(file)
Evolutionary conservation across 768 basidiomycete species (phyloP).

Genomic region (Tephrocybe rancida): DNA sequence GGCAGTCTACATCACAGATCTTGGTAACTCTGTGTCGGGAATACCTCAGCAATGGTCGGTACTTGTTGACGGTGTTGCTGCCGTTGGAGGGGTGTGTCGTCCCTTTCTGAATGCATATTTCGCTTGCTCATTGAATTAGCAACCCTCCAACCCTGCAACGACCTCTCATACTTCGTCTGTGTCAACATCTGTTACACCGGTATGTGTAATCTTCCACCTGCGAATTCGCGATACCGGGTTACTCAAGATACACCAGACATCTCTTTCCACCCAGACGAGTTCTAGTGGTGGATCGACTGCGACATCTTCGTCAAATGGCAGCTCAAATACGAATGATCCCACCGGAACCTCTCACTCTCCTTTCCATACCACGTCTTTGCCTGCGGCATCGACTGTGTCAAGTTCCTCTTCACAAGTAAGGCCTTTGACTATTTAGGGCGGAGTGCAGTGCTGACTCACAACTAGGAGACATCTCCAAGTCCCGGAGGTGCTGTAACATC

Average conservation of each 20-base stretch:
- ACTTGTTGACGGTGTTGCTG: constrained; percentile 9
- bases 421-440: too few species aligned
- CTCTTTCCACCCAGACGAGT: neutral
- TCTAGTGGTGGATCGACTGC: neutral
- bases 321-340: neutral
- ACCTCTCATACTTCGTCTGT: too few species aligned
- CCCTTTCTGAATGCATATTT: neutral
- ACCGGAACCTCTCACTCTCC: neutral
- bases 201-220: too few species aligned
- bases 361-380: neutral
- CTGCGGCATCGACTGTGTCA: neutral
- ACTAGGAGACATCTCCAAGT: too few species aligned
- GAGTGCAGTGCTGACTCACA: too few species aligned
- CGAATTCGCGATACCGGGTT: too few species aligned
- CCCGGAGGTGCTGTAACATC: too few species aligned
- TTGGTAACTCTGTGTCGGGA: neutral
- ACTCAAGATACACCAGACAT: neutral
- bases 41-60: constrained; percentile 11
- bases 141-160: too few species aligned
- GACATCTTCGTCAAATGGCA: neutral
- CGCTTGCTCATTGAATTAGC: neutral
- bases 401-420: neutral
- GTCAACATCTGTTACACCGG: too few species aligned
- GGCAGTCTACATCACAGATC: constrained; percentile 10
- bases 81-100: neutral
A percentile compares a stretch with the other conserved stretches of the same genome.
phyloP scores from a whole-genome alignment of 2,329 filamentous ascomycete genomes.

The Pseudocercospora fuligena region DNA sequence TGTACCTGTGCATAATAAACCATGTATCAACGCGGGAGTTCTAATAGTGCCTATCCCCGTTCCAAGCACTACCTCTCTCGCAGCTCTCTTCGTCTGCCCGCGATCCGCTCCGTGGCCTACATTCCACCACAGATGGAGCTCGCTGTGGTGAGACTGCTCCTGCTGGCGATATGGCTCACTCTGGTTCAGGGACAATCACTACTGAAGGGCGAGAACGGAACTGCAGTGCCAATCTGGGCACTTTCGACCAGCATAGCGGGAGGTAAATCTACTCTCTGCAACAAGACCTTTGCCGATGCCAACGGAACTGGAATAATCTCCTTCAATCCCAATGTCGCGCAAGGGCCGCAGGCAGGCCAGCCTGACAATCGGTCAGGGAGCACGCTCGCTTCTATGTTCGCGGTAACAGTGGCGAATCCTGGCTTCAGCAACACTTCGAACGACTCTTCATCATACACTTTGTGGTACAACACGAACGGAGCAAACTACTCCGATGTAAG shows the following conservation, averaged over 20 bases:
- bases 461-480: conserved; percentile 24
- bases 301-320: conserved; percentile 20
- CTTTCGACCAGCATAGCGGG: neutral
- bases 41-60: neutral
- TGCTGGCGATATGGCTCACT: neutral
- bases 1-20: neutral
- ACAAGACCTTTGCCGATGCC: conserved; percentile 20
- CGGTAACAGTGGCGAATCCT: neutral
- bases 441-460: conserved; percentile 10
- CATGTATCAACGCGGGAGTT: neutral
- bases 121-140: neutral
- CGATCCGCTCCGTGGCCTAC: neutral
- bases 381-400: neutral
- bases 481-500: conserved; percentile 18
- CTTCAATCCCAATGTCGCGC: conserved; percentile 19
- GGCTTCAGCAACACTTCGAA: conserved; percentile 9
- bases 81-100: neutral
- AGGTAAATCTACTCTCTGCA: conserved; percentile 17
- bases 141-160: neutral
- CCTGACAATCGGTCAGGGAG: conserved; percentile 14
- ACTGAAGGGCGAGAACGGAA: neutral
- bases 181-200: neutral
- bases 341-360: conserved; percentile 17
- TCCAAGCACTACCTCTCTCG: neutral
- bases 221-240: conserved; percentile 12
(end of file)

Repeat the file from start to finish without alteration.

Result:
Evolutionary conservation across 768 basidiomycete species (phyloP).

Genomic region (Tephrocybe rancida): DNA sequence GGCAGTCTACATCACAGATCTTGGTAACTCTGTGTCGGGAATACCTCAGCAATGGTCGGTACTTGTTGACGGTGTTGCTGCCGTTGGAGGGGTGTGTCGTCCCTTTCTGAATGCATATTTCGCTTGCTCATTGAATTAGCAACCCTCCAACCCTGCAACGACCTCTCATACTTCGTCTGTGTCAACATCTGTTACACCGGTATGTGTAATCTTCCACCTGCGAATTCGCGATACCGGGTTACTCAAGATACACCAGACATCTCTTTCCACCCAGACGAGTTCTAGTGGTGGATCGACTGCGACATCTTCGTCAAATGGCAGCTCAAATACGAATGATCCCACCGGAACCTCTCACTCTCCTTTCCATACCACGTCTTTGCCTGCGGCATCGACTGTGTCAAGTTCCTCTTCACAAGTAAGGCCTTTGACTATTTAGGGCGGAGTGCAGTGCTGACTCACAACTAGGAGACATCTCCAAGTCCCGGAGGTGCTGTAACATC

Average conservation of each 20-base stretch:
- ACTTGTTGACGGTGTTGCTG: constrained; percentile 9
- bases 421-440: too few species aligned
- CTCTTTCCACCCAGACGAGT: neutral
- TCTAGTGGTGGATCGACTGC: neutral
- bases 321-340: neutral
- ACCTCTCATACTTCGTCTGT: too few species aligned
- CCCTTTCTGAATGCATATTT: neutral
- ACCGGAACCTCTCACTCTCC: neutral
- bases 201-220: too few species aligned
- bases 361-380: neutral
- CTGCGGCATCGACTGTGTCA: neutral
- ACTAGGAGACATCTCCAAGT: too few species aligned
- GAGTGCAGTGCTGACTCACA: too few species aligned
- CGAATTCGCGATACCGGGTT: too few species aligned
- CCCGGAGGTGCTGTAACATC: too few species aligned
- TTGGTAACTCTGTGTCGGGA: neutral
- ACTCAAGATACACCAGACAT: neutral
- bases 41-60: constrained; percentile 11
- bases 141-160: too few species aligned
- GACATCTTCGTCAAATGGCA: neutral
- CGCTTGCTCATTGAATTAGC: neutral
- bases 401-420: neutral
- GTCAACATCTGTTACACCGG: too few species aligned
- GGCAGTCTACATCACAGATC: constrained; percentile 10
- bases 81-100: neutral
A percentile compares a stretch with the other conserved stretches of the same genome.
phyloP scores from a whole-genome alignment of 2,329 filamentous ascomycete genomes.

The Pseudocercospora fuligena region DNA sequence TGTACCTGTGCATAATAAACCATGTATCAACGCGGGAGTTCTAATAGTGCCTATCCCCGTTCCAAGCACTACCTCTCTCGCAGCTCTCTTCGTCTGCCCGCGATCCGCTCCGTGGCCTACATTCCACCACAGATGGAGCTCGCTGTGGTGAGACTGCTCCTGCTGGCGATATGGCTCACTCTGGTTCAGGGACAATCACTACTGAAGGGCGAGAACGGAACTGCAGTGCCAATCTGGGCACTTTCGACCAGCATAGCGGGAGGTAAATCTACTCTCTGCAACAAGACCTTTGCCGATGCCAACGGAACTGGAATAATCTCCTTCAATCCCAATGTCGCGCAAGGGCCGCAGGCAGGCCAGCCTGACAATCGGTCAGGGAGCACGCTCGCTTCTATGTTCGCGGTAACAGTGGCGAATCCTGGCTTCAGCAACACTTCGAACGACTCTTCATCATACACTTTGTGGTACAACACGAACGGAGCAAACTACTCCGATGTAAG shows the following conservation, averaged over 20 bases:
- bases 461-480: conserved; percentile 24
- bases 301-320: conserved; percentile 20
- CTTTCGACCAGCATAGCGGG: neutral
- bases 41-60: neutral
- TGCTGGCGATATGGCTCACT: neutral
- bases 1-20: neutral
- ACAAGACCTTTGCCGATGCC: conserved; percentile 20
- CGGTAACAGTGGCGAATCCT: neutral
- bases 441-460: conserved; percentile 10
- CATGTATCAACGCGGGAGTT: neutral
- bases 121-140: neutral
- CGATCCGCTCCGTGGCCTAC: neutral
- bases 381-400: neutral
- bases 481-500: conserved; percentile 18
- CTTCAATCCCAATGTCGCGC: conserved; percentile 19
- GGCTTCAGCAACACTTCGAA: conserved; percentile 9
- bases 81-100: neutral
- AGGTAAATCTACTCTCTGCA: conserved; percentile 17
- bases 141-160: neutral
- CCTGACAATCGGTCAGGGAG: conserved; percentile 14
- ACTGAAGGGCGAGAACGGAA: neutral
- bases 181-200: neutral
- bases 341-360: conserved; percentile 17
- TCCAAGCACTACCTCTCTCG: neutral
- bases 221-240: conserved; percentile 12